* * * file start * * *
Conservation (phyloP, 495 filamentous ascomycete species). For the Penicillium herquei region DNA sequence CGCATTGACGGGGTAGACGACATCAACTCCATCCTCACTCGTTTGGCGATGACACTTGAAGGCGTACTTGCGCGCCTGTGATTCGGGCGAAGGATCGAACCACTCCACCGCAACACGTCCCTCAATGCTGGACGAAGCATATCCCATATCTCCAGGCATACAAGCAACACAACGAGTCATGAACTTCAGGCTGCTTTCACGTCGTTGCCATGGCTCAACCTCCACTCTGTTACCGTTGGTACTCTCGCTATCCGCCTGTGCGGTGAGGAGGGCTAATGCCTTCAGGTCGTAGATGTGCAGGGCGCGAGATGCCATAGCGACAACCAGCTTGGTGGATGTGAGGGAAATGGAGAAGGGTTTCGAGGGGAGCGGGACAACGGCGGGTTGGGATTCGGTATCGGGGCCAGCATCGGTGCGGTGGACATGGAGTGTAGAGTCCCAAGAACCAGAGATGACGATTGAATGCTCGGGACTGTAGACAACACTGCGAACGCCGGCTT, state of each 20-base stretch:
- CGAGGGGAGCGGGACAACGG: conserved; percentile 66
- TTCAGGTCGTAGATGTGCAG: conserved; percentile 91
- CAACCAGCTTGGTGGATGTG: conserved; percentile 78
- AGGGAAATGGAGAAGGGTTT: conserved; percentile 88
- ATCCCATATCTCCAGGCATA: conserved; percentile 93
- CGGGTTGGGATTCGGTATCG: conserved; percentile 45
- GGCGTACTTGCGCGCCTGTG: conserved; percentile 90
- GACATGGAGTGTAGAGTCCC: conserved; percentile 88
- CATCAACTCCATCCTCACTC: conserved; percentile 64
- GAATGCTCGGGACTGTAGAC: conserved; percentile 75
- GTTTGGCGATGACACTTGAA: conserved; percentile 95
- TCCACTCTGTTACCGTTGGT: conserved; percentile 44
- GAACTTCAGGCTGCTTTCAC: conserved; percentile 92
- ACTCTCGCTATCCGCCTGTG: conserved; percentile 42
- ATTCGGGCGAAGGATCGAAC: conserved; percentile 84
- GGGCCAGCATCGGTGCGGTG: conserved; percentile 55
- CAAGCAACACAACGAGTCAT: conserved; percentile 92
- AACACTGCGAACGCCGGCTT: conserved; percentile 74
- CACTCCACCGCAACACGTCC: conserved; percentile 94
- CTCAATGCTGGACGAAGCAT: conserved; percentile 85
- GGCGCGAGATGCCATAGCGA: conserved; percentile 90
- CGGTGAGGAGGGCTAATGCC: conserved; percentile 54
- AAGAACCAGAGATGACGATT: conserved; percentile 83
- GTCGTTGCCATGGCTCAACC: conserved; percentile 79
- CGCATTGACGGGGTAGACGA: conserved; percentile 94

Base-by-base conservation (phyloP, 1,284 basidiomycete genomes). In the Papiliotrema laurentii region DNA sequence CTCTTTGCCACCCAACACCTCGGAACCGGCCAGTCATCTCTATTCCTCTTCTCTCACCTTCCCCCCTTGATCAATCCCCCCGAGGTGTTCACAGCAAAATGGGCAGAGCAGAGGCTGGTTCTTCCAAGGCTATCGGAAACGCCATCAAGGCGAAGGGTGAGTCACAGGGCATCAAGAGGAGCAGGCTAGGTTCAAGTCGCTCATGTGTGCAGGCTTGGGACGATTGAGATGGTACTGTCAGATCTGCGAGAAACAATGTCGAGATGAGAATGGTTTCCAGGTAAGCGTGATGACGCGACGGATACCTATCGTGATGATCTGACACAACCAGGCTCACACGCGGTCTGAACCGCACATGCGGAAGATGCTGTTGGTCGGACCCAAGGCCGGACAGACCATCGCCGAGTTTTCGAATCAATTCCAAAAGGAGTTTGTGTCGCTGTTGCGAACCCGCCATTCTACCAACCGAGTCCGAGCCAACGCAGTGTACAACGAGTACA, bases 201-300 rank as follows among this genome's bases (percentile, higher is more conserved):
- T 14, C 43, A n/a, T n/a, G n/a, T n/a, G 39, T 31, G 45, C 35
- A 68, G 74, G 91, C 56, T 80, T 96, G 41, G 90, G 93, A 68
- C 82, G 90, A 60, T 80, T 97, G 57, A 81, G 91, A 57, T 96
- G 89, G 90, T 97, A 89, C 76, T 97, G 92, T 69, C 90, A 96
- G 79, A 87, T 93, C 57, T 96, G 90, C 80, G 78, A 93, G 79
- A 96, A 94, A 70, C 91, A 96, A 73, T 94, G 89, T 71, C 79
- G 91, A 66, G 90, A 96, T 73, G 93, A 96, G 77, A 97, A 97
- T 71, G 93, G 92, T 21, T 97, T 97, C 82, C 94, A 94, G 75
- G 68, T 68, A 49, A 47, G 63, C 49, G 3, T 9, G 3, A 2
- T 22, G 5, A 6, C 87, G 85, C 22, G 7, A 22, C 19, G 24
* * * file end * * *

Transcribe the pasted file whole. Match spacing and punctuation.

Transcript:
Conservation (phyloP, 495 filamentous ascomycete species). For the Penicillium herquei region DNA sequence CGCATTGACGGGGTAGACGACATCAACTCCATCCTCACTCGTTTGGCGATGACACTTGAAGGCGTACTTGCGCGCCTGTGATTCGGGCGAAGGATCGAACCACTCCACCGCAACACGTCCCTCAATGCTGGACGAAGCATATCCCATATCTCCAGGCATACAAGCAACACAACGAGTCATGAACTTCAGGCTGCTTTCACGTCGTTGCCATGGCTCAACCTCCACTCTGTTACCGTTGGTACTCTCGCTATCCGCCTGTGCGGTGAGGAGGGCTAATGCCTTCAGGTCGTAGATGTGCAGGGCGCGAGATGCCATAGCGACAACCAGCTTGGTGGATGTGAGGGAAATGGAGAAGGGTTTCGAGGGGAGCGGGACAACGGCGGGTTGGGATTCGGTATCGGGGCCAGCATCGGTGCGGTGGACATGGAGTGTAGAGTCCCAAGAACCAGAGATGACGATTGAATGCTCGGGACTGTAGACAACACTGCGAACGCCGGCTT, state of each 20-base stretch:
- CGAGGGGAGCGGGACAACGG: conserved; percentile 66
- TTCAGGTCGTAGATGTGCAG: conserved; percentile 91
- CAACCAGCTTGGTGGATGTG: conserved; percentile 78
- AGGGAAATGGAGAAGGGTTT: conserved; percentile 88
- ATCCCATATCTCCAGGCATA: conserved; percentile 93
- CGGGTTGGGATTCGGTATCG: conserved; percentile 45
- GGCGTACTTGCGCGCCTGTG: conserved; percentile 90
- GACATGGAGTGTAGAGTCCC: conserved; percentile 88
- CATCAACTCCATCCTCACTC: conserved; percentile 64
- GAATGCTCGGGACTGTAGAC: conserved; percentile 75
- GTTTGGCGATGACACTTGAA: conserved; percentile 95
- TCCACTCTGTTACCGTTGGT: conserved; percentile 44
- GAACTTCAGGCTGCTTTCAC: conserved; percentile 92
- ACTCTCGCTATCCGCCTGTG: conserved; percentile 42
- ATTCGGGCGAAGGATCGAAC: conserved; percentile 84
- GGGCCAGCATCGGTGCGGTG: conserved; percentile 55
- CAAGCAACACAACGAGTCAT: conserved; percentile 92
- AACACTGCGAACGCCGGCTT: conserved; percentile 74
- CACTCCACCGCAACACGTCC: conserved; percentile 94
- CTCAATGCTGGACGAAGCAT: conserved; percentile 85
- GGCGCGAGATGCCATAGCGA: conserved; percentile 90
- CGGTGAGGAGGGCTAATGCC: conserved; percentile 54
- AAGAACCAGAGATGACGATT: conserved; percentile 83
- GTCGTTGCCATGGCTCAACC: conserved; percentile 79
- CGCATTGACGGGGTAGACGA: conserved; percentile 94

Base-by-base conservation (phyloP, 1,284 basidiomycete genomes). In the Papiliotrema laurentii region DNA sequence CTCTTTGCCACCCAACACCTCGGAACCGGCCAGTCATCTCTATTCCTCTTCTCTCACCTTCCCCCCTTGATCAATCCCCCCGAGGTGTTCACAGCAAAATGGGCAGAGCAGAGGCTGGTTCTTCCAAGGCTATCGGAAACGCCATCAAGGCGAAGGGTGAGTCACAGGGCATCAAGAGGAGCAGGCTAGGTTCAAGTCGCTCATGTGTGCAGGCTTGGGACGATTGAGATGGTACTGTCAGATCTGCGAGAAACAATGTCGAGATGAGAATGGTTTCCAGGTAAGCGTGATGACGCGACGGATACCTATCGTGATGATCTGACACAACCAGGCTCACACGCGGTCTGAACCGCACATGCGGAAGATGCTGTTGGTCGGACCCAAGGCCGGACAGACCATCGCCGAGTTTTCGAATCAATTCCAAAAGGAGTTTGTGTCGCTGTTGCGAACCCGCCATTCTACCAACCGAGTCCGAGCCAACGCAGTGTACAACGAGTACA, bases 201-300 rank as follows among this genome's bases (percentile, higher is more conserved):
- T 14, C 43, A n/a, T n/a, G n/a, T n/a, G 39, T 31, G 45, C 35
- A 68, G 74, G 91, C 56, T 80, T 96, G 41, G 90, G 93, A 68
- C 82, G 90, A 60, T 80, T 97, G 57, A 81, G 91, A 57, T 96
- G 89, G 90, T 97, A 89, C 76, T 97, G 92, T 69, C 90, A 96
- G 79, A 87, T 93, C 57, T 96, G 90, C 80, G 78, A 93, G 79
- A 96, A 94, A 70, C 91, A 96, A 73, T 94, G 89, T 71, C 79
- G 91, A 66, G 90, A 96, T 73, G 93, A 96, G 77, A 97, A 97
- T 71, G 93, G 92, T 21, T 97, T 97, C 82, C 94, A 94, G 75
- G 68, T 68, A 49, A 47, G 63, C 49, G 3, T 9, G 3, A 2
- T 22, G 5, A 6, C 87, G 85, C 22, G 7, A 22, C 19, G 24